It is apparent that the company is serving two different markets – as a supplier supplying parts to the OEs and simultaneously distributing spare parts to the replacement market. Upon further evaluation, it was clear that the company assigns higher priority to automotive customers (OE’s) relative to the replacement market when it comes to fulfilling the demand. The sales team further revealed that their OE customers were quite unhappy about very low spares availability in the replacement market as well as lower on the supply performance (DDP). The needs of the two market segments seem distinctively different; The OE customers are willing to provide an advanced intimation for the supply of their SKU’s (and therefore willing to wait for a reasonable time to fulfill their order) but need high reliability from their suppliers, whereas the replacement market customers need instant availability of needed parts in the replacement channel. It seems that as the needs of different segments are differing, they have to be dealt with differently, and this mandates different manufacturing and supply chain strategies that would enable the company to fulfill the above valid needs of the respective market segments. SCMPr
Understanding customer’s tolerance time The above automotive industry example can also be generalised across several industry verticals. Take for instance a customer who walks into a store to buy consumer products like soap, shampoo, bread etc. He/ she expects to see the product on the shelf almost instantly whereas a customer, who wishes to buy a car, will be willing to wait for few days/weeks to receive a car of his/her choice (colour/model/other configuration). Based on the above examples, it seems that customer’s across market segments have an intrinsic ‘tolerance time’ – a time that he/ she is willing to wait to avail the relevant product/services. If suppliers (across the value chain) do not pay attention and fail to cater their products/services within this ‘tolerance time’ of the customer, there is a big risk that the customers may consider any available alternate product, thereby resulting in suppliers losing the business opportunity, along with market share and profit growth opportunities.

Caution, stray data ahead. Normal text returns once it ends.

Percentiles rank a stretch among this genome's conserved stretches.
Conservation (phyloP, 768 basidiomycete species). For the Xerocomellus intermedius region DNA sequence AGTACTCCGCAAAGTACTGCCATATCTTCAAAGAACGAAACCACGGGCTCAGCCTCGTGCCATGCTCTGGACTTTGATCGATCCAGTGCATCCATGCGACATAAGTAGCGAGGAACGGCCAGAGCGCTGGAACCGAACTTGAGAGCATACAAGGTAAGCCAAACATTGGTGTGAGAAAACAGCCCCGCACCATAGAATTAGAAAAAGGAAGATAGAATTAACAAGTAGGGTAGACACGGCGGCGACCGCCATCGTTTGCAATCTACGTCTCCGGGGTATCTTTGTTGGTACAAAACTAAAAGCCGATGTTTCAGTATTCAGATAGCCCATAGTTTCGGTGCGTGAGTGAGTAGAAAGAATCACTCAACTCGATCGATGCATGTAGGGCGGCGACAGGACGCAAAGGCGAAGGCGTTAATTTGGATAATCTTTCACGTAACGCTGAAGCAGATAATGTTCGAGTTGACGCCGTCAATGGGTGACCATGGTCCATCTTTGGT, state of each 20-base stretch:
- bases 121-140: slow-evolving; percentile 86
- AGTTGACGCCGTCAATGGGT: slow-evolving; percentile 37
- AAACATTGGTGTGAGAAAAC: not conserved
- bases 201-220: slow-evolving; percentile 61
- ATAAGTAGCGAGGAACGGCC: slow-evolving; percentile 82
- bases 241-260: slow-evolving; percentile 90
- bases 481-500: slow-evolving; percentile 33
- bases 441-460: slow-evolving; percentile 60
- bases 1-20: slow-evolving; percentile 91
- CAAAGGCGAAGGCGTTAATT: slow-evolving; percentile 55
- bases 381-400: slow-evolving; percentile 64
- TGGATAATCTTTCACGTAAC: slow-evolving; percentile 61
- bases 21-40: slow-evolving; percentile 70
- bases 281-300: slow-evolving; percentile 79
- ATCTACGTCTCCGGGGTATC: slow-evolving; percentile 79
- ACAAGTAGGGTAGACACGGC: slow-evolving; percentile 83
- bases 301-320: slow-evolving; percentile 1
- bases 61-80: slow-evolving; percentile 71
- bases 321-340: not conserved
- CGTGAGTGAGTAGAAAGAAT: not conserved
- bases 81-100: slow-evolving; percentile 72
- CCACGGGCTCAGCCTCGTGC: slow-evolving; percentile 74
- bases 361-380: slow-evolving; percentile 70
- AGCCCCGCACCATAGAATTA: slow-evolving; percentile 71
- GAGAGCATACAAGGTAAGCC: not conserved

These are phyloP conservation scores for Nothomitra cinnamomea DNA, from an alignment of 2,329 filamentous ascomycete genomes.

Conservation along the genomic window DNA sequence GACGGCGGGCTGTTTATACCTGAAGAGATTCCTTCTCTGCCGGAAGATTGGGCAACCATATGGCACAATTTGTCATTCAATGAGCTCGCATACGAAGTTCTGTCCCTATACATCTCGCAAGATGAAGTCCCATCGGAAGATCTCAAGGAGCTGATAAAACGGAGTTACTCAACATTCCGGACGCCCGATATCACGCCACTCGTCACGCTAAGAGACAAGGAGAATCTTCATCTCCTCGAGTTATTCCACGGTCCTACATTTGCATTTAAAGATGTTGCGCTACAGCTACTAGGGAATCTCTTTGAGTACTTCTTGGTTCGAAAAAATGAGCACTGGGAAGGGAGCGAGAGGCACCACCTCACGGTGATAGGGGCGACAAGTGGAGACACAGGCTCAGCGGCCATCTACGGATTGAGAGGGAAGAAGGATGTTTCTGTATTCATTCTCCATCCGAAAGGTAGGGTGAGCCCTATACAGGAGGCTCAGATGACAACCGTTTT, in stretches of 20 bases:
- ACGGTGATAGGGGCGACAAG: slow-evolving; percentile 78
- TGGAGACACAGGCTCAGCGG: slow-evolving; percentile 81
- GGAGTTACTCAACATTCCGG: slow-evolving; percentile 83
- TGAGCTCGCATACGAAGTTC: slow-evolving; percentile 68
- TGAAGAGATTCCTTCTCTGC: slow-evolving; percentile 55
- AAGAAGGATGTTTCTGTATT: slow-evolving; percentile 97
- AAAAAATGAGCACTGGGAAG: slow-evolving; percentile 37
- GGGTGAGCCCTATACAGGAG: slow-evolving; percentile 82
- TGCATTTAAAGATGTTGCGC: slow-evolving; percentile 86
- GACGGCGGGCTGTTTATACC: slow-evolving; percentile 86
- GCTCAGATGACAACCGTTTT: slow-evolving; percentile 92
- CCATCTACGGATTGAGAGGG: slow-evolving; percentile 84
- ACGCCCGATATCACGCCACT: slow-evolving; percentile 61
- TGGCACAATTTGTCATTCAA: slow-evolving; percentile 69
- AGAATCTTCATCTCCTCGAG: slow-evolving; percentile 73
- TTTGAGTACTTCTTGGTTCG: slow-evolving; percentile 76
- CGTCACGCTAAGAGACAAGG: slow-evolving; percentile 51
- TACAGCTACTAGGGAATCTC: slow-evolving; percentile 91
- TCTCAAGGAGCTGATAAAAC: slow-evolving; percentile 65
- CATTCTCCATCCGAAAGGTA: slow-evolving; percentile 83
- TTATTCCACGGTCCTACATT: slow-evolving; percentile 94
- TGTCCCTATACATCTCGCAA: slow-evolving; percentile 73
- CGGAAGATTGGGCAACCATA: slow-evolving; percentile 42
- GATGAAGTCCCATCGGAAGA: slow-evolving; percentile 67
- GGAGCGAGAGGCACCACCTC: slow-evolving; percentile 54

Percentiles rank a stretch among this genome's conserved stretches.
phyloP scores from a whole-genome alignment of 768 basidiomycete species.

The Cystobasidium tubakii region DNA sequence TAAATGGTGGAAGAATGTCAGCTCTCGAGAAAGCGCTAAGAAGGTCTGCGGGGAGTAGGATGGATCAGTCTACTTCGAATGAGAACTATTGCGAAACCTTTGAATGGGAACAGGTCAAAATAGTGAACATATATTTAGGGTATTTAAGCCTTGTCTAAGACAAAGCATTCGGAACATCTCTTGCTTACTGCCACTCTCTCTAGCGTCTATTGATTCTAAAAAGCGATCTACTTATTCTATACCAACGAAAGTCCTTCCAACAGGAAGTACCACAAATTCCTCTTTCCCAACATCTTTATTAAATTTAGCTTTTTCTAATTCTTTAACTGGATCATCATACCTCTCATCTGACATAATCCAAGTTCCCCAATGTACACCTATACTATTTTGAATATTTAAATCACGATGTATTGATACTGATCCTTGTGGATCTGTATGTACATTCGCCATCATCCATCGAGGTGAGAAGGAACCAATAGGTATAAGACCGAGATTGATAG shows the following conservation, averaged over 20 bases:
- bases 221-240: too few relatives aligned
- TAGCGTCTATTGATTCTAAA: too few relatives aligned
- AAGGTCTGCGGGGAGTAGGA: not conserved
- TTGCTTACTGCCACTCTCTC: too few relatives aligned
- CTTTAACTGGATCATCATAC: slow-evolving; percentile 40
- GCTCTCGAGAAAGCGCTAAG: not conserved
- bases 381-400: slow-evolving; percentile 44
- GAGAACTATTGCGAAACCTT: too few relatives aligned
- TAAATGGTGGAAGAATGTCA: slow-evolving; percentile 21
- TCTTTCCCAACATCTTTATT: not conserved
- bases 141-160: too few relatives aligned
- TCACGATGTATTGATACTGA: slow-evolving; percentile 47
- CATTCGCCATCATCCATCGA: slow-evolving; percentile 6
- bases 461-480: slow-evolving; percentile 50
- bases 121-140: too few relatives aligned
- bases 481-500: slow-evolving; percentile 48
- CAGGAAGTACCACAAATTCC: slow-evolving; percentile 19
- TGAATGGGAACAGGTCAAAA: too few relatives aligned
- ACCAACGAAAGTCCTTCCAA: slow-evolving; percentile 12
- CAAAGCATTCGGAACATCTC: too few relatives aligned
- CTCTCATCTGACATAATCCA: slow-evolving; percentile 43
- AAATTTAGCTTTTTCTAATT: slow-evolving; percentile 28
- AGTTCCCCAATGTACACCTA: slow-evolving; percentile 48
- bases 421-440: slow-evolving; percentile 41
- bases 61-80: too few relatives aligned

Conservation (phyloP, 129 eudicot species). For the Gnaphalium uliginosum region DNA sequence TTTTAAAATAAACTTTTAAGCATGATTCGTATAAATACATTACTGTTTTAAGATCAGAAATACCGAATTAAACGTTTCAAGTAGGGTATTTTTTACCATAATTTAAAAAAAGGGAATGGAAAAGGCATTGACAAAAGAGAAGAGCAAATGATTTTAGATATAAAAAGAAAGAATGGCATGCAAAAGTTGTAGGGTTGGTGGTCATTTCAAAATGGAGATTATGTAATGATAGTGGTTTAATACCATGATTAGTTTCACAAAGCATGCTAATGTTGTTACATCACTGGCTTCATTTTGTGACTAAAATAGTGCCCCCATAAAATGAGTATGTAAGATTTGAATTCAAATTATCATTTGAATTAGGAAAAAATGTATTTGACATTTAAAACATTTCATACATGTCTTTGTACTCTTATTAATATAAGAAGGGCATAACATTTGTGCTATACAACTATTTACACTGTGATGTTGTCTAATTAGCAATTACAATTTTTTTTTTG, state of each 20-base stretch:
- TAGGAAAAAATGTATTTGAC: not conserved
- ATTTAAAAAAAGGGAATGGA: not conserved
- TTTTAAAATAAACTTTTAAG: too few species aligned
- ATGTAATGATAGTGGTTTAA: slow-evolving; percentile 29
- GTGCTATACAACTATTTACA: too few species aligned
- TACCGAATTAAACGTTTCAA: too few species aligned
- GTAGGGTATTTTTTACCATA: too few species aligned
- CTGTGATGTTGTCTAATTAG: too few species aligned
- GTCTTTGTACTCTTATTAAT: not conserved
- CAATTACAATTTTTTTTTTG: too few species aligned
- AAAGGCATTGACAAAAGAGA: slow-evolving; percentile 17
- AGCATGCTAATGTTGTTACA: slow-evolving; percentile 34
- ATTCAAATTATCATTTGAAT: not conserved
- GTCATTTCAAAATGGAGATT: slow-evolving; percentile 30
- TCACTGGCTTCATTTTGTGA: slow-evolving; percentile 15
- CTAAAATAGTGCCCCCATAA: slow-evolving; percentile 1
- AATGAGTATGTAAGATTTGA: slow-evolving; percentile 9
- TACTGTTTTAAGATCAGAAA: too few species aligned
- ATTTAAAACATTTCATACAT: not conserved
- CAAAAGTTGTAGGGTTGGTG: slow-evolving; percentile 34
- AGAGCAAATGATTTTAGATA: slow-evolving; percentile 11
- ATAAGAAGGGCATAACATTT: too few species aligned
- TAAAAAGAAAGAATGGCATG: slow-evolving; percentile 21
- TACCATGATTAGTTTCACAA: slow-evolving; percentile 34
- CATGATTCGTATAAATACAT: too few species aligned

Appropriate manufacturing strategies
In order to reduce the production lead time and improve on time completion of orders to customers, there must be smooth flow of products in the shop floor.
In majority of production environments, the manufacturer typically takes about 4 to 8 weeks to process a given custom order. The sum total of all processing times (by machines or by workers) for a given order can be technically termed as the ‘touch time’ to fulfill the order. In most situations, it can be observed that the total touch time to manufacture a given order is always a fraction (varies between 5 to 30 per cent) of the overall supply lead time. E.g. In an airport, for a passenger from entry till he reaches to the departure gate it typically takes between 20 to 40 minutes, however the actual touch time, the time he/she need to spend to get the boarding pass and pass through security check is normally just few minutes, rest of the time he/she spends waiting in the queue. Similarly, in majority of production environments for any given customer order, although the touch time is a small fraction of the overall lead time, the order spends
significant amount of duration in waiting (in front of resources, waiting for decisions, waiting for matching parts etc.). Therefore, the flow of the order is impeded at several points in production. In order to improve the situation, companies tend to release customer orders much earlier (than normal) into the shop floor for processing. Instead of improving the situation, the above action worsens it by causing long queues of orders in-front of work centres, thereby causing accumulation of work in process inventory, impeding flow within the shop floor, elongating the lead time and thus resulting in low supply performance.